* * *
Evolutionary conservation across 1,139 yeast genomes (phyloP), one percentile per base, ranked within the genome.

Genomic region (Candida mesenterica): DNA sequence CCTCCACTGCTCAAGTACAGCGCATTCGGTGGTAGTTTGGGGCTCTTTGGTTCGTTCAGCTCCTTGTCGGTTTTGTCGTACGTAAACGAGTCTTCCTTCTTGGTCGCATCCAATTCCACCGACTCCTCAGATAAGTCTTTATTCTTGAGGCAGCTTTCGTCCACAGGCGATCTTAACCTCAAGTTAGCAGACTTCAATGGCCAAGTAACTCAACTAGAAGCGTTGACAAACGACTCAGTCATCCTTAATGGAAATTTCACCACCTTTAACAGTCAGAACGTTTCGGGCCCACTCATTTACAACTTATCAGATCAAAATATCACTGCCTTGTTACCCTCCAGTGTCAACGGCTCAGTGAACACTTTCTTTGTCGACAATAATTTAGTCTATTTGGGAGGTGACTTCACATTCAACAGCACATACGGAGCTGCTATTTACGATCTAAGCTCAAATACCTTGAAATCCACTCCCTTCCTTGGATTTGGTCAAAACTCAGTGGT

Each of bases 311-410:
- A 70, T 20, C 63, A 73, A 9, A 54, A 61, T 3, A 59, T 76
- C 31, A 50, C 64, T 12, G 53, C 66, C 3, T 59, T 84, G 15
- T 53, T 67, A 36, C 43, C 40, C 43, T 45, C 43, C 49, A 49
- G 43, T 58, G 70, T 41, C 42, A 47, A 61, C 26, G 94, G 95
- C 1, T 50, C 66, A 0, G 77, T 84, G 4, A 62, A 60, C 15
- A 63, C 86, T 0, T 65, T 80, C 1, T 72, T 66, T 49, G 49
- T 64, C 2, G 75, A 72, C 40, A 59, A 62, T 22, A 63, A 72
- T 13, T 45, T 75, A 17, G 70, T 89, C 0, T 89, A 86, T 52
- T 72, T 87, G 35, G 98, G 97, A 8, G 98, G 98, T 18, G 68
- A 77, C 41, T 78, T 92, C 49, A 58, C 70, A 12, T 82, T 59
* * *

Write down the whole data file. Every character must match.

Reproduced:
Evolutionary conservation across 1,139 yeast genomes (phyloP), one percentile per base, ranked within the genome.

Genomic region (Candida mesenterica): DNA sequence CCTCCACTGCTCAAGTACAGCGCATTCGGTGGTAGTTTGGGGCTCTTTGGTTCGTTCAGCTCCTTGTCGGTTTTGTCGTACGTAAACGAGTCTTCCTTCTTGGTCGCATCCAATTCCACCGACTCCTCAGATAAGTCTTTATTCTTGAGGCAGCTTTCGTCCACAGGCGATCTTAACCTCAAGTTAGCAGACTTCAATGGCCAAGTAACTCAACTAGAAGCGTTGACAAACGACTCAGTCATCCTTAATGGAAATTTCACCACCTTTAACAGTCAGAACGTTTCGGGCCCACTCATTTACAACTTATCAGATCAAAATATCACTGCCTTGTTACCCTCCAGTGTCAACGGCTCAGTGAACACTTTCTTTGTCGACAATAATTTAGTCTATTTGGGAGGTGACTTCACATTCAACAGCACATACGGAGCTGCTATTTACGATCTAAGCTCAAATACCTTGAAATCCACTCCCTTCCTTGGATTTGGTCAAAACTCAGTGGT

Each of bases 311-410:
- A 70, T 20, C 63, A 73, A 9, A 54, A 61, T 3, A 59, T 76
- C 31, A 50, C 64, T 12, G 53, C 66, C 3, T 59, T 84, G 15
- T 53, T 67, A 36, C 43, C 40, C 43, T 45, C 43, C 49, A 49
- G 43, T 58, G 70, T 41, C 42, A 47, A 61, C 26, G 94, G 95
- C 1, T 50, C 66, A 0, G 77, T 84, G 4, A 62, A 60, C 15
- A 63, C 86, T 0, T 65, T 80, C 1, T 72, T 66, T 49, G 49
- T 64, C 2, G 75, A 72, C 40, A 59, A 62, T 22, A 63, A 72
- T 13, T 45, T 75, A 17, G 70, T 89, C 0, T 89, A 86, T 52
- T 72, T 87, G 35, G 98, G 97, A 8, G 98, G 98, T 18, G 68
- A 77, C 41, T 78, T 92, C 49, A 58, C 70, A 12, T 82, T 59